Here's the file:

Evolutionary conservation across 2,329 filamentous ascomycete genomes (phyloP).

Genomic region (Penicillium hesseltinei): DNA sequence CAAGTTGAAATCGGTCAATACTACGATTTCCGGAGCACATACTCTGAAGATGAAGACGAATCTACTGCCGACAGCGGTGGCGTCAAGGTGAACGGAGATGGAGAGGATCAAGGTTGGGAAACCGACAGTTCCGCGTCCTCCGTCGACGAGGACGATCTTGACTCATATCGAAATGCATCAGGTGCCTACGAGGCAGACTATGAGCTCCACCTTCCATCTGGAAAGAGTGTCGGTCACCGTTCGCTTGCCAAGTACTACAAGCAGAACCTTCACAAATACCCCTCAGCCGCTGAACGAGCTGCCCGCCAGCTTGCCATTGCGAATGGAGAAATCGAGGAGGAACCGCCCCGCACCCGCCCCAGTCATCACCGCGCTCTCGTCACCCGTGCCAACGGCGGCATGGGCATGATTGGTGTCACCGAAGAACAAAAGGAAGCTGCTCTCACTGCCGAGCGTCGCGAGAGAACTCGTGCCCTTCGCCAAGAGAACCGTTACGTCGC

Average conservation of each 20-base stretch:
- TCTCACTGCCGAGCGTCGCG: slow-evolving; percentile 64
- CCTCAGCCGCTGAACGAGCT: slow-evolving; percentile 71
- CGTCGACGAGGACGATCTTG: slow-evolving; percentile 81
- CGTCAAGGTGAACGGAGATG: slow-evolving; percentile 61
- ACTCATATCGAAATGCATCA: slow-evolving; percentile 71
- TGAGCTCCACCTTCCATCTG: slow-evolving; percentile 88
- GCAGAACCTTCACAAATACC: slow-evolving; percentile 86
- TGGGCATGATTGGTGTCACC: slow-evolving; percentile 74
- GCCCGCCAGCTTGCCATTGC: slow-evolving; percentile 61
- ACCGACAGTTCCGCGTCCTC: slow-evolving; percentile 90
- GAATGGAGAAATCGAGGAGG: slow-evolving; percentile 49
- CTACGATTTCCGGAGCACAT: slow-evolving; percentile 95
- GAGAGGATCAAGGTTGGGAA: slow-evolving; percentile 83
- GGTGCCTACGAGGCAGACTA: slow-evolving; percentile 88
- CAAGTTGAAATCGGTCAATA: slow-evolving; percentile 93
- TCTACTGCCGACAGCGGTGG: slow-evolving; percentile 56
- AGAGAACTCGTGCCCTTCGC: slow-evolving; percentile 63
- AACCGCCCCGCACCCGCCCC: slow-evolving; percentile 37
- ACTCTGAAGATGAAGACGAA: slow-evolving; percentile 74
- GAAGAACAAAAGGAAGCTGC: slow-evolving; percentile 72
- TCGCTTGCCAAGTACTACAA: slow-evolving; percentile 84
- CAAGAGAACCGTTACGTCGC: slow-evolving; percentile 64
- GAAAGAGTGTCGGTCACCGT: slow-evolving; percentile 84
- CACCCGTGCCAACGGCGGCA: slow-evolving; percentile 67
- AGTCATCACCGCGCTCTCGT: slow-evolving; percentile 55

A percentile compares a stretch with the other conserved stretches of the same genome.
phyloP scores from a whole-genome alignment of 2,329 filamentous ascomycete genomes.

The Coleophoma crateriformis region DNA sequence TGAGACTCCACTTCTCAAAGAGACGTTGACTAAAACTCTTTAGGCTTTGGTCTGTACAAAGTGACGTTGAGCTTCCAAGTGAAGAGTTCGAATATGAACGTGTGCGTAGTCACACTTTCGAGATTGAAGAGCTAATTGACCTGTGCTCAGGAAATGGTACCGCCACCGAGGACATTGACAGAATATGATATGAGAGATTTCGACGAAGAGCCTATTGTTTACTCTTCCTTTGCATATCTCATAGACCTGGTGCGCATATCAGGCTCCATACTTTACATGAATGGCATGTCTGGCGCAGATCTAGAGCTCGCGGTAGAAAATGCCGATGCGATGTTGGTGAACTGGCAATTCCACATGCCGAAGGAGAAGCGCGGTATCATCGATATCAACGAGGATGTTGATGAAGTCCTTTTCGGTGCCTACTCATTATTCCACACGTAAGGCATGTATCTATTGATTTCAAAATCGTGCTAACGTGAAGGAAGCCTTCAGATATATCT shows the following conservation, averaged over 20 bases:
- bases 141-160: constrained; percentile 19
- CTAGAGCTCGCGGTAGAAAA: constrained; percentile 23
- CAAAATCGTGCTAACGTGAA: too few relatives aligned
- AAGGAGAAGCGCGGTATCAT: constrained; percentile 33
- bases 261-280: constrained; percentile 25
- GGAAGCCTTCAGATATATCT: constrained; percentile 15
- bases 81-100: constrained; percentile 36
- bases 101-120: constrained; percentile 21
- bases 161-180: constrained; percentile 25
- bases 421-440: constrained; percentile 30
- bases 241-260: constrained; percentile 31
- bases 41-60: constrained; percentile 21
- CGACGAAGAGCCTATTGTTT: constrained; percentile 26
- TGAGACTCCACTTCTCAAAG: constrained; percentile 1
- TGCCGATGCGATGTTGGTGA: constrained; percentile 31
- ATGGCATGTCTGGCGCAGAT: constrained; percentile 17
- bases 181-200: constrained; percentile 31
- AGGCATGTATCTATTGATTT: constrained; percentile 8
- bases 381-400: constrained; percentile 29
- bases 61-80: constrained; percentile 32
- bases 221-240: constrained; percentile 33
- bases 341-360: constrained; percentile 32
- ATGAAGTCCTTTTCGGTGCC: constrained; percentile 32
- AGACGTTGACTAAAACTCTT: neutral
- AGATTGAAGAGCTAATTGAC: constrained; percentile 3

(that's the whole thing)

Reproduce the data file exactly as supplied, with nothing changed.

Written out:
Evolutionary conservation across 2,329 filamentous ascomycete genomes (phyloP).

Genomic region (Penicillium hesseltinei): DNA sequence CAAGTTGAAATCGGTCAATACTACGATTTCCGGAGCACATACTCTGAAGATGAAGACGAATCTACTGCCGACAGCGGTGGCGTCAAGGTGAACGGAGATGGAGAGGATCAAGGTTGGGAAACCGACAGTTCCGCGTCCTCCGTCGACGAGGACGATCTTGACTCATATCGAAATGCATCAGGTGCCTACGAGGCAGACTATGAGCTCCACCTTCCATCTGGAAAGAGTGTCGGTCACCGTTCGCTTGCCAAGTACTACAAGCAGAACCTTCACAAATACCCCTCAGCCGCTGAACGAGCTGCCCGCCAGCTTGCCATTGCGAATGGAGAAATCGAGGAGGAACCGCCCCGCACCCGCCCCAGTCATCACCGCGCTCTCGTCACCCGTGCCAACGGCGGCATGGGCATGATTGGTGTCACCGAAGAACAAAAGGAAGCTGCTCTCACTGCCGAGCGTCGCGAGAGAACTCGTGCCCTTCGCCAAGAGAACCGTTACGTCGC

Average conservation of each 20-base stretch:
- TCTCACTGCCGAGCGTCGCG: slow-evolving; percentile 64
- CCTCAGCCGCTGAACGAGCT: slow-evolving; percentile 71
- CGTCGACGAGGACGATCTTG: slow-evolving; percentile 81
- CGTCAAGGTGAACGGAGATG: slow-evolving; percentile 61
- ACTCATATCGAAATGCATCA: slow-evolving; percentile 71
- TGAGCTCCACCTTCCATCTG: slow-evolving; percentile 88
- GCAGAACCTTCACAAATACC: slow-evolving; percentile 86
- TGGGCATGATTGGTGTCACC: slow-evolving; percentile 74
- GCCCGCCAGCTTGCCATTGC: slow-evolving; percentile 61
- ACCGACAGTTCCGCGTCCTC: slow-evolving; percentile 90
- GAATGGAGAAATCGAGGAGG: slow-evolving; percentile 49
- CTACGATTTCCGGAGCACAT: slow-evolving; percentile 95
- GAGAGGATCAAGGTTGGGAA: slow-evolving; percentile 83
- GGTGCCTACGAGGCAGACTA: slow-evolving; percentile 88
- CAAGTTGAAATCGGTCAATA: slow-evolving; percentile 93
- TCTACTGCCGACAGCGGTGG: slow-evolving; percentile 56
- AGAGAACTCGTGCCCTTCGC: slow-evolving; percentile 63
- AACCGCCCCGCACCCGCCCC: slow-evolving; percentile 37
- ACTCTGAAGATGAAGACGAA: slow-evolving; percentile 74
- GAAGAACAAAAGGAAGCTGC: slow-evolving; percentile 72
- TCGCTTGCCAAGTACTACAA: slow-evolving; percentile 84
- CAAGAGAACCGTTACGTCGC: slow-evolving; percentile 64
- GAAAGAGTGTCGGTCACCGT: slow-evolving; percentile 84
- CACCCGTGCCAACGGCGGCA: slow-evolving; percentile 67
- AGTCATCACCGCGCTCTCGT: slow-evolving; percentile 55

A percentile compares a stretch with the other conserved stretches of the same genome.
phyloP scores from a whole-genome alignment of 2,329 filamentous ascomycete genomes.

The Coleophoma crateriformis region DNA sequence TGAGACTCCACTTCTCAAAGAGACGTTGACTAAAACTCTTTAGGCTTTGGTCTGTACAAAGTGACGTTGAGCTTCCAAGTGAAGAGTTCGAATATGAACGTGTGCGTAGTCACACTTTCGAGATTGAAGAGCTAATTGACCTGTGCTCAGGAAATGGTACCGCCACCGAGGACATTGACAGAATATGATATGAGAGATTTCGACGAAGAGCCTATTGTTTACTCTTCCTTTGCATATCTCATAGACCTGGTGCGCATATCAGGCTCCATACTTTACATGAATGGCATGTCTGGCGCAGATCTAGAGCTCGCGGTAGAAAATGCCGATGCGATGTTGGTGAACTGGCAATTCCACATGCCGAAGGAGAAGCGCGGTATCATCGATATCAACGAGGATGTTGATGAAGTCCTTTTCGGTGCCTACTCATTATTCCACACGTAAGGCATGTATCTATTGATTTCAAAATCGTGCTAACGTGAAGGAAGCCTTCAGATATATCT shows the following conservation, averaged over 20 bases:
- bases 141-160: constrained; percentile 19
- CTAGAGCTCGCGGTAGAAAA: constrained; percentile 23
- CAAAATCGTGCTAACGTGAA: too few relatives aligned
- AAGGAGAAGCGCGGTATCAT: constrained; percentile 33
- bases 261-280: constrained; percentile 25
- GGAAGCCTTCAGATATATCT: constrained; percentile 15
- bases 81-100: constrained; percentile 36
- bases 101-120: constrained; percentile 21
- bases 161-180: constrained; percentile 25
- bases 421-440: constrained; percentile 30
- bases 241-260: constrained; percentile 31
- bases 41-60: constrained; percentile 21
- CGACGAAGAGCCTATTGTTT: constrained; percentile 26
- TGAGACTCCACTTCTCAAAG: constrained; percentile 1
- TGCCGATGCGATGTTGGTGA: constrained; percentile 31
- ATGGCATGTCTGGCGCAGAT: constrained; percentile 17
- bases 181-200: constrained; percentile 31
- AGGCATGTATCTATTGATTT: constrained; percentile 8
- bases 381-400: constrained; percentile 29
- bases 61-80: constrained; percentile 32
- bases 221-240: constrained; percentile 33
- bases 341-360: constrained; percentile 32
- ATGAAGTCCTTTTCGGTGCC: constrained; percentile 32
- AGACGTTGACTAAAACTCTT: neutral
- AGATTGAAGAGCTAATTGAC: constrained; percentile 3